Les Îles de Glénans 5th – 7th August

These islands are reputed be France’s answer to the Caribbean or the Pacific island of Tahiti and boy that is so true! –  (to be cont:)

The various types of sailing

The archipelago is made up of nine main islands and many islets, in the middle of which is a lagoon renowned for the clarity of its water and the whiteness of its sands. It is possible walk to Bananec Island from Saint-Nicolas at low tide when a ribbon of sand appears. The island is inhabited by the internationally renowned ‘not-for-profit’ sailing school which was founded after the war in 1947 by Helene and Philipe Viannay, former members of the French Resistance! It is one of the first and one of the largest sailing schools in Europe.  Trainee sailors are housed in a 1960s building (not for the faint-hearted!!), construction on the islands is no longer allowed and accommodation is scarce.

A lighthouse and a semaphore can be found on Penfret Island, however we didn’t go there this time as we feel sure that we will be back sometime soon but here is a photo from our anchorage on the north side of Île Saint-Nicolas…


The lighthouse and Semaphore on Île Penfret

We sailed the 10 miles to this archipelago of small islands under genoa and dropped our anchor off  Île de Saint-Nicolas and this is the view we had! It was such a bonus to be anchored in 7 metres of water and to be able to see the bottom?! We drank in the scenery until the late evening and smiled at the squeals from those who had dared to dive into the very tempting water from their yachts and received a shock at the temperature!

Looks very tempting to swim in but too cold!!

The following morning, well late morning, we hopped into the dinghy and went ashore and wandered round Saint-Nicolas in beautiful sunshine and I was so tempted to take a dip, that is until I put a toe in!? Ouch, the sea hasn’t warmed up enough for me yet! We then explored the other islands  and eventually completed by dinghy, a circumnavigation of Saint-Nicolas, the clear, clear water has some disadvantages as the rocks beneath look a lot closer than they actually are and I thought we might be grounded on more than one occasion!!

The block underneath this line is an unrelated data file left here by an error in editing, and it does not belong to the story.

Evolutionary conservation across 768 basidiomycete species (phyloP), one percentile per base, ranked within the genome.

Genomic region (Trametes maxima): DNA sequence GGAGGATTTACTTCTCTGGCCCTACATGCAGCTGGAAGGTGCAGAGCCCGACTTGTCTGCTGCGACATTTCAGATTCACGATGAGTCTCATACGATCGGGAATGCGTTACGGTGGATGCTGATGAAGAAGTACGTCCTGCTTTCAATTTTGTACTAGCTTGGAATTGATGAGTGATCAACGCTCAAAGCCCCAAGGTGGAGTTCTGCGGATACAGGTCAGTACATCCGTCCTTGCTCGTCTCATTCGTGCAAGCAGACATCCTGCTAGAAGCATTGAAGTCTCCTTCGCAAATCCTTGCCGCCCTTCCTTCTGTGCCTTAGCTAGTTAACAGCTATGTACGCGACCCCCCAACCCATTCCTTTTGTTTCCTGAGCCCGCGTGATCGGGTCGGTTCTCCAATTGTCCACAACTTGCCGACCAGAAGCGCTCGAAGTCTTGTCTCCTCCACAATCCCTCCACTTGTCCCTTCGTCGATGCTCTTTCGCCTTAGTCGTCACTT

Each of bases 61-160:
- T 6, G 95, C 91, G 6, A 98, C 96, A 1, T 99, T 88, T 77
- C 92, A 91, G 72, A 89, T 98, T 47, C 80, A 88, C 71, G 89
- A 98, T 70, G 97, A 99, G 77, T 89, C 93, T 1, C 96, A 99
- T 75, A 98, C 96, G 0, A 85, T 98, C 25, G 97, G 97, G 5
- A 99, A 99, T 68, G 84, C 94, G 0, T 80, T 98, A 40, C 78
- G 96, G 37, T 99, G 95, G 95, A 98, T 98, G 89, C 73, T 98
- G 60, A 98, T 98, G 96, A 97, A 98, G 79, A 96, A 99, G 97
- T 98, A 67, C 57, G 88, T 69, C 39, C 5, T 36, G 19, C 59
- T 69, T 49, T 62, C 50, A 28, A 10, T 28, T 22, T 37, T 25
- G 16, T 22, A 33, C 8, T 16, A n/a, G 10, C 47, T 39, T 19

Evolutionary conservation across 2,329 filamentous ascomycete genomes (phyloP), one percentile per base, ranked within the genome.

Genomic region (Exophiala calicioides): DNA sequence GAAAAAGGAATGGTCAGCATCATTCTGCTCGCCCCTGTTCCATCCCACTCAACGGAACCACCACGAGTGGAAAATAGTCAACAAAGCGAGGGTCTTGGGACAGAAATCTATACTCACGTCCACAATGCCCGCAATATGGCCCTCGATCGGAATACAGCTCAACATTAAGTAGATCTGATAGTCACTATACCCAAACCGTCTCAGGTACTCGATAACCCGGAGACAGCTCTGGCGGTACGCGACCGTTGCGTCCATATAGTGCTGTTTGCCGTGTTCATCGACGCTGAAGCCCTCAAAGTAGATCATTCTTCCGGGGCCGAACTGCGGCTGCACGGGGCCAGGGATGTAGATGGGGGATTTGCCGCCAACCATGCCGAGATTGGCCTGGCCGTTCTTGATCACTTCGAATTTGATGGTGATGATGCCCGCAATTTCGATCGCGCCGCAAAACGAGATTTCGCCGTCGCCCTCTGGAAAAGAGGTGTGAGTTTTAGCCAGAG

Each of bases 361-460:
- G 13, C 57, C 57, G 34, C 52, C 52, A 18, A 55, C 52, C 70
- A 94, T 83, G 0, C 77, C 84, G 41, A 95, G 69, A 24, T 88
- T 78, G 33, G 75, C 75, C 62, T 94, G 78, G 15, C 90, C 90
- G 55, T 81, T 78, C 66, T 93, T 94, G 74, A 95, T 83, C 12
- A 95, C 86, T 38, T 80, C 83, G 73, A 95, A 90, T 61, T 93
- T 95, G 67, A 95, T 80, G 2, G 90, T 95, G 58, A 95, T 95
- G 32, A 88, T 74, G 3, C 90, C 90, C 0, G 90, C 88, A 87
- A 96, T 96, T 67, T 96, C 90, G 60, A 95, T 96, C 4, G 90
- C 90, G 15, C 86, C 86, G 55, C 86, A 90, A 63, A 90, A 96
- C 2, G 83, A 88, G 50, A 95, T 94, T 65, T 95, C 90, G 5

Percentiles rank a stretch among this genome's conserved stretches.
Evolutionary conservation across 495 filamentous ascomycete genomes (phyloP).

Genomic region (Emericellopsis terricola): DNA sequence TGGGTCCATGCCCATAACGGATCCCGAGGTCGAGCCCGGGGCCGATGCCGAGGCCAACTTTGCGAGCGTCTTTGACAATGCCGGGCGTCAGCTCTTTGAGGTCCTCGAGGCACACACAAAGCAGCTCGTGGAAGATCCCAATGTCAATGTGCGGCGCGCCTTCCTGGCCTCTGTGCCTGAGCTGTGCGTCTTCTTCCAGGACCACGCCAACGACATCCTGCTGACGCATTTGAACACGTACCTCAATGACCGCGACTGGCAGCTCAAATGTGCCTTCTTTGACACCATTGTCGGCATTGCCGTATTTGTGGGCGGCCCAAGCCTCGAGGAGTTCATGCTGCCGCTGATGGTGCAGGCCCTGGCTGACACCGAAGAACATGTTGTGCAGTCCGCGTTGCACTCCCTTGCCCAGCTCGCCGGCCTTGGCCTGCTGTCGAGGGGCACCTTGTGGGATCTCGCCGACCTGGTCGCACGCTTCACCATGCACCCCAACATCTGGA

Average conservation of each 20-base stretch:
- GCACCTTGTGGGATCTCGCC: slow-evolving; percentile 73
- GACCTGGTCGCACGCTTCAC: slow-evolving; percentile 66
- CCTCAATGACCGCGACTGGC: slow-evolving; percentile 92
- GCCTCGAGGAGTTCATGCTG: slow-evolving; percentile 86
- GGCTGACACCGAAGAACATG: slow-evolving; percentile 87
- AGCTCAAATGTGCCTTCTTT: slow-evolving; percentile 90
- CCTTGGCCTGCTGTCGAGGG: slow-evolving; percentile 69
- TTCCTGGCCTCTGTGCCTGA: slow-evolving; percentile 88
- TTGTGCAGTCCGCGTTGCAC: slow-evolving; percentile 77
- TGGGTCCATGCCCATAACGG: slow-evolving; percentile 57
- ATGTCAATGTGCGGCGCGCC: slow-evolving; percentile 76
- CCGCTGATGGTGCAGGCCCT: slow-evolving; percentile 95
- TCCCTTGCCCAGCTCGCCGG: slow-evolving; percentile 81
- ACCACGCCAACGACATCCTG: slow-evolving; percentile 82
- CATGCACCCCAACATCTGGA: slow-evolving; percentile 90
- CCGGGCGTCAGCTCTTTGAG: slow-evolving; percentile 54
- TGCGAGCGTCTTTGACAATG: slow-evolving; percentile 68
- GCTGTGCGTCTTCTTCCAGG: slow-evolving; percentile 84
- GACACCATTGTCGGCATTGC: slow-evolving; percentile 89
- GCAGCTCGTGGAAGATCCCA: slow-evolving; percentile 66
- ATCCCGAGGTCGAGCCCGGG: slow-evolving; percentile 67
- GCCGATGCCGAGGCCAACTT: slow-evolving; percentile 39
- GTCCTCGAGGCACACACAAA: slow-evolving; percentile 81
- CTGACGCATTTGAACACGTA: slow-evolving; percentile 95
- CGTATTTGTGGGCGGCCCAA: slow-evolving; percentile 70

White sand, turquoise sea and azure blue sky!!

Île Cigogne is instantly recognisable by its fort, which was built in 1756 to keep English pirates out of the lagoon! Cigogne is the main base for the sailing school but their activity is seen throughout the islands .  Here are some shots of the old fort which is now used for water sports activities.

The old fort on Cigogne

We returned to Musetta to enjoy another evening at anchor in such a beautiful place and the sunset was gorgeous!

How’s that, moon and all!

Sunday morning was as tranquil as the previous days and so we set off back to Port La Forêt under motor, less than 1kt of wind?!!  We had only just cleared the rocks surrounding the archipelago when we were treated to a visit by a small pod of dolphins who played round the boat and leapt out of the water to show us how clever they are as if we didn’t already know!  I love dolphins, they make my heart sing!

Magical dawn and heart warming dolphins

Our journey continues….


We’re ready to go again!

Monday 1st August

After three weeks away we are en route back to Musetta to continue our travels! More to follow….Read more…


Leaving Blighty!

What a miserable day to be leaving?  However with exciting prospects ahead we were certainly not downcast as we left Portsmouth harbour aboard the Normandie Express to Cherbourg, passing the Spinnaker Tower and a lonely naval ship on the way out!

The trip across to Cherbourg was fine and after a scheduled stop in Bricquebec to meet a friend Annelise for a quick catch up, we had a long drive, approximately 240 miles to Port La Forêt and so we lost no time in setting off, stopping only for some supper about 50 miles short of Port La Forêt in a small town called Baud in the Rance valley.

A pretty Terrace in Baud

Ah, that’s more like it!! Next stop Musetta, it will be so good to see her again…

Wednesday 3rd August – Bénodet

Here are some snaps taken when we visited this popular destination by car.  We have decided that we really can’t see everywhere by boat and as Benodet is very close to Port La Forêt we drove there instead!  It is a pretty entrance to the river Odet with lots of  boating activity  which also includes the ferries that leave from here to go to les Îles de Glénans.


The marina at Bénodet


Views of Bénodet looking out to sea

Next we go to Îles de Glénans….